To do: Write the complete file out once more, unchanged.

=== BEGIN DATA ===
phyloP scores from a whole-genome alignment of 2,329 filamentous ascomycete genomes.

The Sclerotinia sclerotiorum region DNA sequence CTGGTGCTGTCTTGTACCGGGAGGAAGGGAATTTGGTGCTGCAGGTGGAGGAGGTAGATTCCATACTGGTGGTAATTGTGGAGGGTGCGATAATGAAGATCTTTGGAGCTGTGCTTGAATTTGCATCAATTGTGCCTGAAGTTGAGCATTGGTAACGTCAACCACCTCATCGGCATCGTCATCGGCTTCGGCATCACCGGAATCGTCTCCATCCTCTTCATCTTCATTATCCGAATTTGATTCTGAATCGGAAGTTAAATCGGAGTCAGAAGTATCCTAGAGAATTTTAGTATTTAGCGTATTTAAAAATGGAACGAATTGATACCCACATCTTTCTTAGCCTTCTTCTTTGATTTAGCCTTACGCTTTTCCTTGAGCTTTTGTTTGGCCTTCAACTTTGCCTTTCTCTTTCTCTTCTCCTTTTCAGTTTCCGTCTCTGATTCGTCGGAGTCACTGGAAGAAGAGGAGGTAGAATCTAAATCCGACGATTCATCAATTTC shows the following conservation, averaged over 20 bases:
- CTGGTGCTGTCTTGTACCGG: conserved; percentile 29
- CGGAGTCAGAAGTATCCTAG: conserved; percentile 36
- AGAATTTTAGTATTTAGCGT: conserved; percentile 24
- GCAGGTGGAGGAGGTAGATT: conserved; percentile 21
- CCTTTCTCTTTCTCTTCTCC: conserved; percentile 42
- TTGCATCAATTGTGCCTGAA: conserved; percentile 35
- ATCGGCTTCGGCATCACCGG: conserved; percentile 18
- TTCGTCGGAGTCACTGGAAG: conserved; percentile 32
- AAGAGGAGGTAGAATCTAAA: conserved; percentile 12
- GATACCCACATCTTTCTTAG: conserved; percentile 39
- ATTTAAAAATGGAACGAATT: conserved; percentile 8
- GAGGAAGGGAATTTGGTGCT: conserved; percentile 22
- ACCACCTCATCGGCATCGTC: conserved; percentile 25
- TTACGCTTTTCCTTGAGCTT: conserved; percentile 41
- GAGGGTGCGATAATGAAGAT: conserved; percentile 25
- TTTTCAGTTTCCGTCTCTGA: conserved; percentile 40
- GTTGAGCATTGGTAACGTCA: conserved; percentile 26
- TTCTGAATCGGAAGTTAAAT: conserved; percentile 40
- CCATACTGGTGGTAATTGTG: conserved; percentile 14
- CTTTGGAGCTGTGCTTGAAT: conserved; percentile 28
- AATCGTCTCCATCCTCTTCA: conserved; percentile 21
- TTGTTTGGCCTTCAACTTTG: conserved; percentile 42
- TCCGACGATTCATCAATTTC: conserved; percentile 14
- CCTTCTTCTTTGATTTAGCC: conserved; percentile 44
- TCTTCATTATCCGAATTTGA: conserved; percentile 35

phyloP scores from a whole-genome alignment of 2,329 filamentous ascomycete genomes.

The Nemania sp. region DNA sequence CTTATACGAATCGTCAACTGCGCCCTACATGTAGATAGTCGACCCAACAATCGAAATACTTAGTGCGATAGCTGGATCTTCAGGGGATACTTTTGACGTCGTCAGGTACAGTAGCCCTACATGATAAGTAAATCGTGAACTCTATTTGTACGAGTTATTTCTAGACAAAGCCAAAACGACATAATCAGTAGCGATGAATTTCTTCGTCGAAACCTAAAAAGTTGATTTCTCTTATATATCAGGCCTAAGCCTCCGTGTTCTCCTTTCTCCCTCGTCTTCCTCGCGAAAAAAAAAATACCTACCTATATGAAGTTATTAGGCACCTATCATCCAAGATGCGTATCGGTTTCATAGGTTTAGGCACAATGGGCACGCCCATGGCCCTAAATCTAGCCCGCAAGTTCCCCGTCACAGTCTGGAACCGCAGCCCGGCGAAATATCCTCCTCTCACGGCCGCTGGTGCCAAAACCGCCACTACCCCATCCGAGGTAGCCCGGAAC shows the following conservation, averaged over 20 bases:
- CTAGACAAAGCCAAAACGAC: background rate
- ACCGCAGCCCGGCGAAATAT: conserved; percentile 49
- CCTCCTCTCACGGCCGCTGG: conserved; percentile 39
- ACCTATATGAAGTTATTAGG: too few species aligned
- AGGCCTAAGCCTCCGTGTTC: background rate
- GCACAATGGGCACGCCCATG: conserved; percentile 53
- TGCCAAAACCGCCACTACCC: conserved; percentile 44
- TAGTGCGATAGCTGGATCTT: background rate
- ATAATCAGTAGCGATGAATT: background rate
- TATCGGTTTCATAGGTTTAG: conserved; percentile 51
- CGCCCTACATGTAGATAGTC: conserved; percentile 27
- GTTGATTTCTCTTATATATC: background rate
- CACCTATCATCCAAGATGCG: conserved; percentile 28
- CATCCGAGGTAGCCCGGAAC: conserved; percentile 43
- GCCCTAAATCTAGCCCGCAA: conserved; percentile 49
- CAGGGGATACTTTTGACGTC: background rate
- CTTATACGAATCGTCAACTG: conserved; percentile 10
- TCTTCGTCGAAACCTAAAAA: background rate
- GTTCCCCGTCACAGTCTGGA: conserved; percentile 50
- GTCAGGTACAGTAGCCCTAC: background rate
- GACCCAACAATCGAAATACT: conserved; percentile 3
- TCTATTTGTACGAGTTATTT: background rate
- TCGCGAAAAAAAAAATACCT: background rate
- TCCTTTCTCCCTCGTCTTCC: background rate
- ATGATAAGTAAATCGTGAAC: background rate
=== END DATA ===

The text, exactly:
phyloP scores from a whole-genome alignment of 2,329 filamentous ascomycete genomes.

The Sclerotinia sclerotiorum region DNA sequence CTGGTGCTGTCTTGTACCGGGAGGAAGGGAATTTGGTGCTGCAGGTGGAGGAGGTAGATTCCATACTGGTGGTAATTGTGGAGGGTGCGATAATGAAGATCTTTGGAGCTGTGCTTGAATTTGCATCAATTGTGCCTGAAGTTGAGCATTGGTAACGTCAACCACCTCATCGGCATCGTCATCGGCTTCGGCATCACCGGAATCGTCTCCATCCTCTTCATCTTCATTATCCGAATTTGATTCTGAATCGGAAGTTAAATCGGAGTCAGAAGTATCCTAGAGAATTTTAGTATTTAGCGTATTTAAAAATGGAACGAATTGATACCCACATCTTTCTTAGCCTTCTTCTTTGATTTAGCCTTACGCTTTTCCTTGAGCTTTTGTTTGGCCTTCAACTTTGCCTTTCTCTTTCTCTTCTCCTTTTCAGTTTCCGTCTCTGATTCGTCGGAGTCACTGGAAGAAGAGGAGGTAGAATCTAAATCCGACGATTCATCAATTTC shows the following conservation, averaged over 20 bases:
- CTGGTGCTGTCTTGTACCGG: conserved; percentile 29
- CGGAGTCAGAAGTATCCTAG: conserved; percentile 36
- AGAATTTTAGTATTTAGCGT: conserved; percentile 24
- GCAGGTGGAGGAGGTAGATT: conserved; percentile 21
- CCTTTCTCTTTCTCTTCTCC: conserved; percentile 42
- TTGCATCAATTGTGCCTGAA: conserved; percentile 35
- ATCGGCTTCGGCATCACCGG: conserved; percentile 18
- TTCGTCGGAGTCACTGGAAG: conserved; percentile 32
- AAGAGGAGGTAGAATCTAAA: conserved; percentile 12
- GATACCCACATCTTTCTTAG: conserved; percentile 39
- ATTTAAAAATGGAACGAATT: conserved; percentile 8
- GAGGAAGGGAATTTGGTGCT: conserved; percentile 22
- ACCACCTCATCGGCATCGTC: conserved; percentile 25
- TTACGCTTTTCCTTGAGCTT: conserved; percentile 41
- GAGGGTGCGATAATGAAGAT: conserved; percentile 25
- TTTTCAGTTTCCGTCTCTGA: conserved; percentile 40
- GTTGAGCATTGGTAACGTCA: conserved; percentile 26
- TTCTGAATCGGAAGTTAAAT: conserved; percentile 40
- CCATACTGGTGGTAATTGTG: conserved; percentile 14
- CTTTGGAGCTGTGCTTGAAT: conserved; percentile 28
- AATCGTCTCCATCCTCTTCA: conserved; percentile 21
- TTGTTTGGCCTTCAACTTTG: conserved; percentile 42
- TCCGACGATTCATCAATTTC: conserved; percentile 14
- CCTTCTTCTTTGATTTAGCC: conserved; percentile 44
- TCTTCATTATCCGAATTTGA: conserved; percentile 35

phyloP scores from a whole-genome alignment of 2,329 filamentous ascomycete genomes.

The Nemania sp. region DNA sequence CTTATACGAATCGTCAACTGCGCCCTACATGTAGATAGTCGACCCAACAATCGAAATACTTAGTGCGATAGCTGGATCTTCAGGGGATACTTTTGACGTCGTCAGGTACAGTAGCCCTACATGATAAGTAAATCGTGAACTCTATTTGTACGAGTTATTTCTAGACAAAGCCAAAACGACATAATCAGTAGCGATGAATTTCTTCGTCGAAACCTAAAAAGTTGATTTCTCTTATATATCAGGCCTAAGCCTCCGTGTTCTCCTTTCTCCCTCGTCTTCCTCGCGAAAAAAAAAATACCTACCTATATGAAGTTATTAGGCACCTATCATCCAAGATGCGTATCGGTTTCATAGGTTTAGGCACAATGGGCACGCCCATGGCCCTAAATCTAGCCCGCAAGTTCCCCGTCACAGTCTGGAACCGCAGCCCGGCGAAATATCCTCCTCTCACGGCCGCTGGTGCCAAAACCGCCACTACCCCATCCGAGGTAGCCCGGAAC shows the following conservation, averaged over 20 bases:
- CTAGACAAAGCCAAAACGAC: background rate
- ACCGCAGCCCGGCGAAATAT: conserved; percentile 49
- CCTCCTCTCACGGCCGCTGG: conserved; percentile 39
- ACCTATATGAAGTTATTAGG: too few species aligned
- AGGCCTAAGCCTCCGTGTTC: background rate
- GCACAATGGGCACGCCCATG: conserved; percentile 53
- TGCCAAAACCGCCACTACCC: conserved; percentile 44
- TAGTGCGATAGCTGGATCTT: background rate
- ATAATCAGTAGCGATGAATT: background rate
- TATCGGTTTCATAGGTTTAG: conserved; percentile 51
- CGCCCTACATGTAGATAGTC: conserved; percentile 27
- GTTGATTTCTCTTATATATC: background rate
- CACCTATCATCCAAGATGCG: conserved; percentile 28
- CATCCGAGGTAGCCCGGAAC: conserved; percentile 43
- GCCCTAAATCTAGCCCGCAA: conserved; percentile 49
- CAGGGGATACTTTTGACGTC: background rate
- CTTATACGAATCGTCAACTG: conserved; percentile 10
- TCTTCGTCGAAACCTAAAAA: background rate
- GTTCCCCGTCACAGTCTGGA: conserved; percentile 50
- GTCAGGTACAGTAGCCCTAC: background rate
- GACCCAACAATCGAAATACT: conserved; percentile 3
- TCTATTTGTACGAGTTATTT: background rate
- TCGCGAAAAAAAAAATACCT: background rate
- TCCTTTCTCCCTCGTCTTCC: background rate
- ATGATAAGTAAATCGTGAAC: background rate